In an instance of unimaginable heartbreak, this week Louisiana authorities have launched an investigation into the death of an 11-month-old baby. The baby was left in his father's vehicle for several hours in hot weather.
According to CBS News 19, the father was supposed to drop off his son at daycare before going to work. He only realized he had forgotten to drop off his son at daycare on his way to work, when he got a call inquiring about the boy's whereabouts several hours later.
Upon realization, the father rushed his baby to the local Women's and Children's Hospital. He arrived at 4:54 p.m. on Monday, June 25, however, his son was pronounced dead at 4:55 p.m.
The 11-month-old child was reportedly in the car for almost six hours.
KATC reported authorities believe this was an accidental occurrence. The father did not normally drop his son off at daycare, usually the baby's mother did this during the family's morning routine.
"In these circumstances as we know now, dad did not intend for this to happen," said Capt. Kip Judice with the Lafayette Parish Sheriff's Office.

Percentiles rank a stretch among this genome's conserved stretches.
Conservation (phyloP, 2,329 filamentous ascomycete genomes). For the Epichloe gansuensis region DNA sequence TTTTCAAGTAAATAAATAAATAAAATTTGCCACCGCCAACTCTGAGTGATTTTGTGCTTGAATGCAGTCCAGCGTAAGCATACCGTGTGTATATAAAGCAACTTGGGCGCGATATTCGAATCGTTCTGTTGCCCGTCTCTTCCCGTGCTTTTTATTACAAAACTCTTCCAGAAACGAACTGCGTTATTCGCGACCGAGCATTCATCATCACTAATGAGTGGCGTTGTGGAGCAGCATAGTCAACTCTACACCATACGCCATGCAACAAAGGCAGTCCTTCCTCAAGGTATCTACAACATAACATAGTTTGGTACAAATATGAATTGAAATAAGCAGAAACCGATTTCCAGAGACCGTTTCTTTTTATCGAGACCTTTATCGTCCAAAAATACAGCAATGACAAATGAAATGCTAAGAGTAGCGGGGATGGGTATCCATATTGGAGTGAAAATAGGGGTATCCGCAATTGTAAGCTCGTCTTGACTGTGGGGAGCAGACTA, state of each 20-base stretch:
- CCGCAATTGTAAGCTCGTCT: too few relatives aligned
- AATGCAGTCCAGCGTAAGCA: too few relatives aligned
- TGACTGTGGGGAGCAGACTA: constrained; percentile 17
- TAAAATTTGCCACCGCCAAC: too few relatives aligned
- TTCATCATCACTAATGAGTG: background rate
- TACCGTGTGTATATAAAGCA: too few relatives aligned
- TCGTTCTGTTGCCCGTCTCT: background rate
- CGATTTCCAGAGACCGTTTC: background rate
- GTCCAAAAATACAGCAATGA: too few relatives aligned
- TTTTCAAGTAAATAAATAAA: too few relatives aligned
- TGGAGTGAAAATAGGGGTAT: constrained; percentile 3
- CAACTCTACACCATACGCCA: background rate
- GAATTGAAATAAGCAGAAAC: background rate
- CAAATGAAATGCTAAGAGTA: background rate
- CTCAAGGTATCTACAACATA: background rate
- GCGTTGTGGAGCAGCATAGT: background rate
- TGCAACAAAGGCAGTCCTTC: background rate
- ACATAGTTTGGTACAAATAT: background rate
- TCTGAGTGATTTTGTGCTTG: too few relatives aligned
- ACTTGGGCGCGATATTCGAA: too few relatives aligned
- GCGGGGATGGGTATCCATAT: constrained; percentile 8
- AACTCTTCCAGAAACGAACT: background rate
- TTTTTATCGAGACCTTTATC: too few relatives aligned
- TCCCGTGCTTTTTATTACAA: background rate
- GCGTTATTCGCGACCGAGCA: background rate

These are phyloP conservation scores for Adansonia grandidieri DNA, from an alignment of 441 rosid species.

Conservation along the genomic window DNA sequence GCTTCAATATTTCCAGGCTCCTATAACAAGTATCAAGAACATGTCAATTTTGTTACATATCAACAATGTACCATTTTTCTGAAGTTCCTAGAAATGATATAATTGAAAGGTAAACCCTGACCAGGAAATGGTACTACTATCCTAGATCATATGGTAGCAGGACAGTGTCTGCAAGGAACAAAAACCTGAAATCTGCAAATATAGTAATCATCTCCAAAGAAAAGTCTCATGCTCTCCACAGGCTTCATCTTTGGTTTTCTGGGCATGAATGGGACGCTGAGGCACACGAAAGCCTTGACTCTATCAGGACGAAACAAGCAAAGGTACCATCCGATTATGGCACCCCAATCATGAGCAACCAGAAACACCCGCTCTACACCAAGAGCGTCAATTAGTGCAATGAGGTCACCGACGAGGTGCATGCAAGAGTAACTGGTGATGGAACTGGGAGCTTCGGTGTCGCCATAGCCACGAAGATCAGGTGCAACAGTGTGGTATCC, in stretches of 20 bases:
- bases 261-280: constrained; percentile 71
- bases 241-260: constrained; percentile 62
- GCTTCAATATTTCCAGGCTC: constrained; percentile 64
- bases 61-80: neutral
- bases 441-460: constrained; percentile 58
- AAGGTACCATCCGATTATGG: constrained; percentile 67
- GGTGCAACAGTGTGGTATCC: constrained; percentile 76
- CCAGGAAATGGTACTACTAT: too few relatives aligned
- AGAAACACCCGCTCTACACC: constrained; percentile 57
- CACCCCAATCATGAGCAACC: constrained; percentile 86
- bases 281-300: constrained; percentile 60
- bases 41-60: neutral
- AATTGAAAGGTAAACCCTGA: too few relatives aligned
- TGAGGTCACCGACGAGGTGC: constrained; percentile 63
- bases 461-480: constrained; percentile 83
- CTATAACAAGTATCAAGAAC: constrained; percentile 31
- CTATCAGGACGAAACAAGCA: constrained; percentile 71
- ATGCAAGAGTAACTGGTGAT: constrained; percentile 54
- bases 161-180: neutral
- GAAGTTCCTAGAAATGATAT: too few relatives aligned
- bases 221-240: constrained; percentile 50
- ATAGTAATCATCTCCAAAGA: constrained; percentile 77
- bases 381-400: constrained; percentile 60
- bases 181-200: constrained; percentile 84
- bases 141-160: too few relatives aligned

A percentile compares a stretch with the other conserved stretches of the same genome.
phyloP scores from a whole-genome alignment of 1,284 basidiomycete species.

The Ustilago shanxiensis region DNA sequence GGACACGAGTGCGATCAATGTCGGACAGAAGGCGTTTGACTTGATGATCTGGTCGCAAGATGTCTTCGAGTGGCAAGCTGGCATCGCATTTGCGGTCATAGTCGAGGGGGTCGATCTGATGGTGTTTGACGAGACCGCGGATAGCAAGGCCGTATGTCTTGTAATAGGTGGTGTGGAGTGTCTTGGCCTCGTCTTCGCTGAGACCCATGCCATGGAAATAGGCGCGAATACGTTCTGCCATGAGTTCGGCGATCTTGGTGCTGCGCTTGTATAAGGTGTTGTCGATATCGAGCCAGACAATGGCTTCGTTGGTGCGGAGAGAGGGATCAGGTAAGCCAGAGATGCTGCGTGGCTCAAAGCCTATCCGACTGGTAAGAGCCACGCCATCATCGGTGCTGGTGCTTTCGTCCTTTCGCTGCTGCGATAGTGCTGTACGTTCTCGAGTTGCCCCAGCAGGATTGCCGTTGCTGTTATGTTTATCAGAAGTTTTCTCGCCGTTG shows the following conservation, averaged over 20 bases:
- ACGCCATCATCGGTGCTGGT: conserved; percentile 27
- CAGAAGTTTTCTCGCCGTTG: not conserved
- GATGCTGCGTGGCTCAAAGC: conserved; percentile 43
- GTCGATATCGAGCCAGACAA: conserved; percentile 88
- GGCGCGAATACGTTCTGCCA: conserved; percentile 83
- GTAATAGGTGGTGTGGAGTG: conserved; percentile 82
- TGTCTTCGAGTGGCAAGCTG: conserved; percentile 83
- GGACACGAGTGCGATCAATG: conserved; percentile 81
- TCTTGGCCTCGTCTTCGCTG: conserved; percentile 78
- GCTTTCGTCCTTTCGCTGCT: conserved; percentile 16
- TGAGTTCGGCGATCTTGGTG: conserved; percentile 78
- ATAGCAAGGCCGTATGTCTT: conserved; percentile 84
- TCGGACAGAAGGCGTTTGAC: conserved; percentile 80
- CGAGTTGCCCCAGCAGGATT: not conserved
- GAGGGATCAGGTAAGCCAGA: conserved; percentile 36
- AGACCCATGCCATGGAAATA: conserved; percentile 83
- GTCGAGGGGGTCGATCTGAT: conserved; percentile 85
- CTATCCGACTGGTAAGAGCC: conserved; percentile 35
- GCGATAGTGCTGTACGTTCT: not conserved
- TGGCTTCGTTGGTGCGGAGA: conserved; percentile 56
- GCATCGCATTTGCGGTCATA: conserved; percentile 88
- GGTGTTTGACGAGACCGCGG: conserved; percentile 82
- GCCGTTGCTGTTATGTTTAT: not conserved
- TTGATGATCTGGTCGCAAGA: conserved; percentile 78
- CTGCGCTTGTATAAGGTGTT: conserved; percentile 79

"The father realizes the baby is in the truck and takes him immediately to Women's and Children's where within minutes the baby is pronounced dead. A person of perfect health probably couldn't survive that," said Judice.
According to The Town Talk, investigators confirmed the exterior temperature was 99 degrees Fahrenheit, and the temperature inside the car would have been much higher.
Earlier this month, a Louisville, Ky. baby tragically died under similar circumstances. In that case, the 8-month-old boy was in his car-seat all day as his father was at work; he also had forgotten to drop his infant off on the way to work.
At this time the father's name has not been publicized, and while the investigation is ongoing, at this time no charges will be filed.
According to the National Highway Traffic Safety Administration (NHTSA), vehicular heatstroke is the most common non-crash related fatality involving children 14 years and under; statistics are placed at 61 percent. It also noted 33 children in the U.S. died last year after being left in unattended motor vehicles. The agency also reported KidsandCars.org cites approximately 54 percent of cases occurred because an adult forgot or didn't know the child was in the car.
There are several other incidences in recent news where parents have left their children in cars. To raise awareness, the group Exploited Children's Help Organization (ECHO), is trying to spread a simple message: "Look before you leave."
"Heat stroke occurs when body temperature exceeds 104 degrees. A body temperature of 107 degrees is considered lethal," said Suzanne Sturgeon, a volunteer for ECHO.